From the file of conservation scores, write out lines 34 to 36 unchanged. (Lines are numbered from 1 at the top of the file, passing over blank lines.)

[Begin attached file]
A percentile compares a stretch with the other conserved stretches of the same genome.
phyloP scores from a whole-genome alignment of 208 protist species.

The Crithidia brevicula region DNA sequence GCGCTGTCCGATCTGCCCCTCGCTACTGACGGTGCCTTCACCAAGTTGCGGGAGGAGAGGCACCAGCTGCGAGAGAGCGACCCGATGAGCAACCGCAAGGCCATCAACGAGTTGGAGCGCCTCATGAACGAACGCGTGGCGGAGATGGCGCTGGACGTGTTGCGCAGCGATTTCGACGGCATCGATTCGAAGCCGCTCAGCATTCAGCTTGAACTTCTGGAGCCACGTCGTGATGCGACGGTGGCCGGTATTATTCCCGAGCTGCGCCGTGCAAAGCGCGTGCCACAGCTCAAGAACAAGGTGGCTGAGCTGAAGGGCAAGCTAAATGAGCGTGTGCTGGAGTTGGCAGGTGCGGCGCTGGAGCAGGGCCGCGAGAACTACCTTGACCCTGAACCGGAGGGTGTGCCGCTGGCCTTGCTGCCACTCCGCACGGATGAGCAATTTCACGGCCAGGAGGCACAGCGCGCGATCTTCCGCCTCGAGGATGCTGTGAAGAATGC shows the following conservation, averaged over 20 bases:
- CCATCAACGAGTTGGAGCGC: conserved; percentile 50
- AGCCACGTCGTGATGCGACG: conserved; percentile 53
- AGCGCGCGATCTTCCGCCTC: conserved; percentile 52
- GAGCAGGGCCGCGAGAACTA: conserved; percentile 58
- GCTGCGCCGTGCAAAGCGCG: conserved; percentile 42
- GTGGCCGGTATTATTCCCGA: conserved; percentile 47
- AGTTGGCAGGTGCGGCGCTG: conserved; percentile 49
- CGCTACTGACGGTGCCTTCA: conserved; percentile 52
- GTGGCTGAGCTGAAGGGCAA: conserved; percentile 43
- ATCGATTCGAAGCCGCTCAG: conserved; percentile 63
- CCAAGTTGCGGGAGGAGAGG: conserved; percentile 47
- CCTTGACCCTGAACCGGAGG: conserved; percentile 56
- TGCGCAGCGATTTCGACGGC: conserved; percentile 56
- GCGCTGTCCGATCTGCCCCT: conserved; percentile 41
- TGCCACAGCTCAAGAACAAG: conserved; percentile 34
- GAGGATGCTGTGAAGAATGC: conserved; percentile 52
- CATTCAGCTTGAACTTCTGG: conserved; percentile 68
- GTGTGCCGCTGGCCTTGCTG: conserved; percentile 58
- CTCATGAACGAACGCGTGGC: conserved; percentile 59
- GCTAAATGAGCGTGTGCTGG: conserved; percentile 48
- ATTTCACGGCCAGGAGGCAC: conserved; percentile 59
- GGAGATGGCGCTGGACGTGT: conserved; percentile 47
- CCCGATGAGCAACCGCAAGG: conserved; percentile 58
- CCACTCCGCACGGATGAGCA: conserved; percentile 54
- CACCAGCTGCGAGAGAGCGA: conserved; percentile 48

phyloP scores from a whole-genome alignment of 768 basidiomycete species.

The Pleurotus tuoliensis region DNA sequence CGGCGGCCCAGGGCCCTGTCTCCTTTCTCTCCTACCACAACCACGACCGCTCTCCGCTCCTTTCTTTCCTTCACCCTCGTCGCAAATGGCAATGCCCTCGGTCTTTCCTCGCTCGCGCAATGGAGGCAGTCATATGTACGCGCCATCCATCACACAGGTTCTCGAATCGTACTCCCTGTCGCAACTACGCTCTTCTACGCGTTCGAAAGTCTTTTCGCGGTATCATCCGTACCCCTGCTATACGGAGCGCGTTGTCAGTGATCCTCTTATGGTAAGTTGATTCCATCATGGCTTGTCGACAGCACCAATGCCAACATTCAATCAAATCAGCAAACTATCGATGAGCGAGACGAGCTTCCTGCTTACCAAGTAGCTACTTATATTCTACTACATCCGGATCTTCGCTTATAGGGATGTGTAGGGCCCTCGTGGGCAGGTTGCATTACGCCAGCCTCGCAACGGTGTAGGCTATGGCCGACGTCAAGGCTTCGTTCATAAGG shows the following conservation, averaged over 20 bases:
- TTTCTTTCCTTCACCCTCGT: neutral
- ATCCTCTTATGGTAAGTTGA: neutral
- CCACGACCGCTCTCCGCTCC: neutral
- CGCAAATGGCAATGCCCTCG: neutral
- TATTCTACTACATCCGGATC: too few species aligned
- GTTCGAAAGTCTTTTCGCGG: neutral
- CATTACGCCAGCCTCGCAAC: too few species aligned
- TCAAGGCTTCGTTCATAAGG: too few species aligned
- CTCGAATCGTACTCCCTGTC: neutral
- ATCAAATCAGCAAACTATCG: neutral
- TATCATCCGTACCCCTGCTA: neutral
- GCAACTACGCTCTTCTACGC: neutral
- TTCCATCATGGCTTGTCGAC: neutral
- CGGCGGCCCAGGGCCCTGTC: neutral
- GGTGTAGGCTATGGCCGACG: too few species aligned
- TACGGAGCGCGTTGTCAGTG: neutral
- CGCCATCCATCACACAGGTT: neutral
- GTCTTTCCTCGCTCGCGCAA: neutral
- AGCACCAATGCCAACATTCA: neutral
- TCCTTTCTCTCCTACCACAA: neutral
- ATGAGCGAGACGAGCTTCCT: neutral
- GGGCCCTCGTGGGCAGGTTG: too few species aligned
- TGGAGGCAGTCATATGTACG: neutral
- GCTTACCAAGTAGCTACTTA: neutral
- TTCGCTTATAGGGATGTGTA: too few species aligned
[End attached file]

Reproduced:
- CGCAAATGGCAATGCCCTCG: neutral
- TATTCTACTACATCCGGATC: too few species aligned
- GTTCGAAAGTCTTTTCGCGG: neutral